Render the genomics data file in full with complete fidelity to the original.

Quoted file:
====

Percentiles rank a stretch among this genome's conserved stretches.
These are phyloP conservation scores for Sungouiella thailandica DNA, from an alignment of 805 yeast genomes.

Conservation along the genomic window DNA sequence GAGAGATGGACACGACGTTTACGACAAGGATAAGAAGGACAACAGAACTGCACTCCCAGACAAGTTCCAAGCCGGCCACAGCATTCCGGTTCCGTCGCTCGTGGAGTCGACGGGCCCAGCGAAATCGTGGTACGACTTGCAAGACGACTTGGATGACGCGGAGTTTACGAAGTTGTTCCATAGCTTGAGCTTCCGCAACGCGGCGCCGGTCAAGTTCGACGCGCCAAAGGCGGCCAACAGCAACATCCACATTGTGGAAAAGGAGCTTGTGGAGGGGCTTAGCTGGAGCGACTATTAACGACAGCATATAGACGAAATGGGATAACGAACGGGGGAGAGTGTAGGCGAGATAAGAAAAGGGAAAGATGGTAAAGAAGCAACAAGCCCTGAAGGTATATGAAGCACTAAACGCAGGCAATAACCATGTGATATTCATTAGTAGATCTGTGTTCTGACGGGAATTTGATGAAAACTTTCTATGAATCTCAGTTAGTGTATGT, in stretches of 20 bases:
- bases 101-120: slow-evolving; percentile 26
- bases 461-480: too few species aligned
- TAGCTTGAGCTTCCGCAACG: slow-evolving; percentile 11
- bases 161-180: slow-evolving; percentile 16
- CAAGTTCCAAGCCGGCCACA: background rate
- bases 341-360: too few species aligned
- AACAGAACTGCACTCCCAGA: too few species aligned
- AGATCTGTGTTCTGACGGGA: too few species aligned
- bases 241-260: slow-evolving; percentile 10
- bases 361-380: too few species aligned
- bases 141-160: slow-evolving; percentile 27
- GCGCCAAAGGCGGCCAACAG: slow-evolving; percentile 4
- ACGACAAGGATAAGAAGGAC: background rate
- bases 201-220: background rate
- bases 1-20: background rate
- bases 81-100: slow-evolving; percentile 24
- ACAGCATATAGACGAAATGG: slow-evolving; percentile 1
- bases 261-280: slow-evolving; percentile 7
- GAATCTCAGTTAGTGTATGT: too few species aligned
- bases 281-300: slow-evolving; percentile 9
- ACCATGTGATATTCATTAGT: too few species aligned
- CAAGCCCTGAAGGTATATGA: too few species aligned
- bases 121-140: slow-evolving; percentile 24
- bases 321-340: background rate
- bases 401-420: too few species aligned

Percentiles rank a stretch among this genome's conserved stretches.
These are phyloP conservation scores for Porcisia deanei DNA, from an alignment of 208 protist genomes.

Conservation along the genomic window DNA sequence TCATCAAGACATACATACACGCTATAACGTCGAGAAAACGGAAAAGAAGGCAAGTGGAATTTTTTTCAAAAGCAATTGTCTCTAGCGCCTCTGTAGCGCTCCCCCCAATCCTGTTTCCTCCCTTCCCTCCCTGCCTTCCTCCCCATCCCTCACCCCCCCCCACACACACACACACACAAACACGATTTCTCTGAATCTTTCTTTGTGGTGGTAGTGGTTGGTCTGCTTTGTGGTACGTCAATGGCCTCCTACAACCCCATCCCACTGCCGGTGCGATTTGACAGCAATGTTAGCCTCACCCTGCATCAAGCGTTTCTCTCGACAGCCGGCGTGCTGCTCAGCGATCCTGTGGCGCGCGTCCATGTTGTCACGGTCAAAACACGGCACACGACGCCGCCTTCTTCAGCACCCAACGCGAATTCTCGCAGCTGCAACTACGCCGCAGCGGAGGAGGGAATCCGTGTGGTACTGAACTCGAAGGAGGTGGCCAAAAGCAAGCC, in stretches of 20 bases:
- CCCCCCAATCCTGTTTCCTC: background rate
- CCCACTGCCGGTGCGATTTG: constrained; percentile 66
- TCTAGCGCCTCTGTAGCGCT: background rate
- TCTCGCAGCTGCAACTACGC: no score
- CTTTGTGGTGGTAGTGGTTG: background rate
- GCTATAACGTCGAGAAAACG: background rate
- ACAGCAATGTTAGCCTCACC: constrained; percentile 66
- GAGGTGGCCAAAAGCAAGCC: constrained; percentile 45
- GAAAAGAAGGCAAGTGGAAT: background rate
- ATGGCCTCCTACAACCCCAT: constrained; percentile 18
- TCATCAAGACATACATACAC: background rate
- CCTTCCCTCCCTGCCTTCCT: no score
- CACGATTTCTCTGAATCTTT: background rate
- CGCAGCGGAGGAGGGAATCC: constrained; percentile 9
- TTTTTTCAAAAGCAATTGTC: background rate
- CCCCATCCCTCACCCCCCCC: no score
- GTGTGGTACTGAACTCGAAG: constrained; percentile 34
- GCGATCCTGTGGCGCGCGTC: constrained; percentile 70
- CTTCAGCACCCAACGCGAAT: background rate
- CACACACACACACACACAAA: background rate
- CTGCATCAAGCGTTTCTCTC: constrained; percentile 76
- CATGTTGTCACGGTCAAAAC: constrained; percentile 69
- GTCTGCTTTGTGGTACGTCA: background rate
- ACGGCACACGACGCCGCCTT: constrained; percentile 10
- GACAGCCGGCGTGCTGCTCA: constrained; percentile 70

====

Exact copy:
Percentiles rank a stretch among this genome's conserved stretches.
These are phyloP conservation scores for Sungouiella thailandica DNA, from an alignment of 805 yeast genomes.

Conservation along the genomic window DNA sequence GAGAGATGGACACGACGTTTACGACAAGGATAAGAAGGACAACAGAACTGCACTCCCAGACAAGTTCCAAGCCGGCCACAGCATTCCGGTTCCGTCGCTCGTGGAGTCGACGGGCCCAGCGAAATCGTGGTACGACTTGCAAGACGACTTGGATGACGCGGAGTTTACGAAGTTGTTCCATAGCTTGAGCTTCCGCAACGCGGCGCCGGTCAAGTTCGACGCGCCAAAGGCGGCCAACAGCAACATCCACATTGTGGAAAAGGAGCTTGTGGAGGGGCTTAGCTGGAGCGACTATTAACGACAGCATATAGACGAAATGGGATAACGAACGGGGGAGAGTGTAGGCGAGATAAGAAAAGGGAAAGATGGTAAAGAAGCAACAAGCCCTGAAGGTATATGAAGCACTAAACGCAGGCAATAACCATGTGATATTCATTAGTAGATCTGTGTTCTGACGGGAATTTGATGAAAACTTTCTATGAATCTCAGTTAGTGTATGT, in stretches of 20 bases:
- bases 101-120: slow-evolving; percentile 26
- bases 461-480: too few species aligned
- TAGCTTGAGCTTCCGCAACG: slow-evolving; percentile 11
- bases 161-180: slow-evolving; percentile 16
- CAAGTTCCAAGCCGGCCACA: background rate
- bases 341-360: too few species aligned
- AACAGAACTGCACTCCCAGA: too few species aligned
- AGATCTGTGTTCTGACGGGA: too few species aligned
- bases 241-260: slow-evolving; percentile 10
- bases 361-380: too few species aligned
- bases 141-160: slow-evolving; percentile 27
- GCGCCAAAGGCGGCCAACAG: slow-evolving; percentile 4
- ACGACAAGGATAAGAAGGAC: background rate
- bases 201-220: background rate
- bases 1-20: background rate
- bases 81-100: slow-evolving; percentile 24
- ACAGCATATAGACGAAATGG: slow-evolving; percentile 1
- bases 261-280: slow-evolving; percentile 7
- GAATCTCAGTTAGTGTATGT: too few species aligned
- bases 281-300: slow-evolving; percentile 9
- ACCATGTGATATTCATTAGT: too few species aligned
- CAAGCCCTGAAGGTATATGA: too few species aligned
- bases 121-140: slow-evolving; percentile 24
- bases 321-340: background rate
- bases 401-420: too few species aligned

Percentiles rank a stretch among this genome's conserved stretches.
These are phyloP conservation scores for Porcisia deanei DNA, from an alignment of 208 protist genomes.

Conservation along the genomic window DNA sequence TCATCAAGACATACATACACGCTATAACGTCGAGAAAACGGAAAAGAAGGCAAGTGGAATTTTTTTCAAAAGCAATTGTCTCTAGCGCCTCTGTAGCGCTCCCCCCAATCCTGTTTCCTCCCTTCCCTCCCTGCCTTCCTCCCCATCCCTCACCCCCCCCCACACACACACACACACAAACACGATTTCTCTGAATCTTTCTTTGTGGTGGTAGTGGTTGGTCTGCTTTGTGGTACGTCAATGGCCTCCTACAACCCCATCCCACTGCCGGTGCGATTTGACAGCAATGTTAGCCTCACCCTGCATCAAGCGTTTCTCTCGACAGCCGGCGTGCTGCTCAGCGATCCTGTGGCGCGCGTCCATGTTGTCACGGTCAAAACACGGCACACGACGCCGCCTTCTTCAGCACCCAACGCGAATTCTCGCAGCTGCAACTACGCCGCAGCGGAGGAGGGAATCCGTGTGGTACTGAACTCGAAGGAGGTGGCCAAAAGCAAGCC, in stretches of 20 bases:
- CCCCCCAATCCTGTTTCCTC: background rate
- CCCACTGCCGGTGCGATTTG: constrained; percentile 66
- TCTAGCGCCTCTGTAGCGCT: background rate
- TCTCGCAGCTGCAACTACGC: no score
- CTTTGTGGTGGTAGTGGTTG: background rate
- GCTATAACGTCGAGAAAACG: background rate
- ACAGCAATGTTAGCCTCACC: constrained; percentile 66
- GAGGTGGCCAAAAGCAAGCC: constrained; percentile 45
- GAAAAGAAGGCAAGTGGAAT: background rate
- ATGGCCTCCTACAACCCCAT: constrained; percentile 18
- TCATCAAGACATACATACAC: background rate
- CCTTCCCTCCCTGCCTTCCT: no score
- CACGATTTCTCTGAATCTTT: background rate
- CGCAGCGGAGGAGGGAATCC: constrained; percentile 9
- TTTTTTCAAAAGCAATTGTC: background rate
- CCCCATCCCTCACCCCCCCC: no score
- GTGTGGTACTGAACTCGAAG: constrained; percentile 34
- GCGATCCTGTGGCGCGCGTC: constrained; percentile 70
- CTTCAGCACCCAACGCGAAT: background rate
- CACACACACACACACACAAA: background rate
- CTGCATCAAGCGTTTCTCTC: constrained; percentile 76
- CATGTTGTCACGGTCAAAAC: constrained; percentile 69
- GTCTGCTTTGTGGTACGTCA: background rate
- ACGGCACACGACGCCGCCTT: constrained; percentile 10
- GACAGCCGGCGTGCTGCTCA: constrained; percentile 70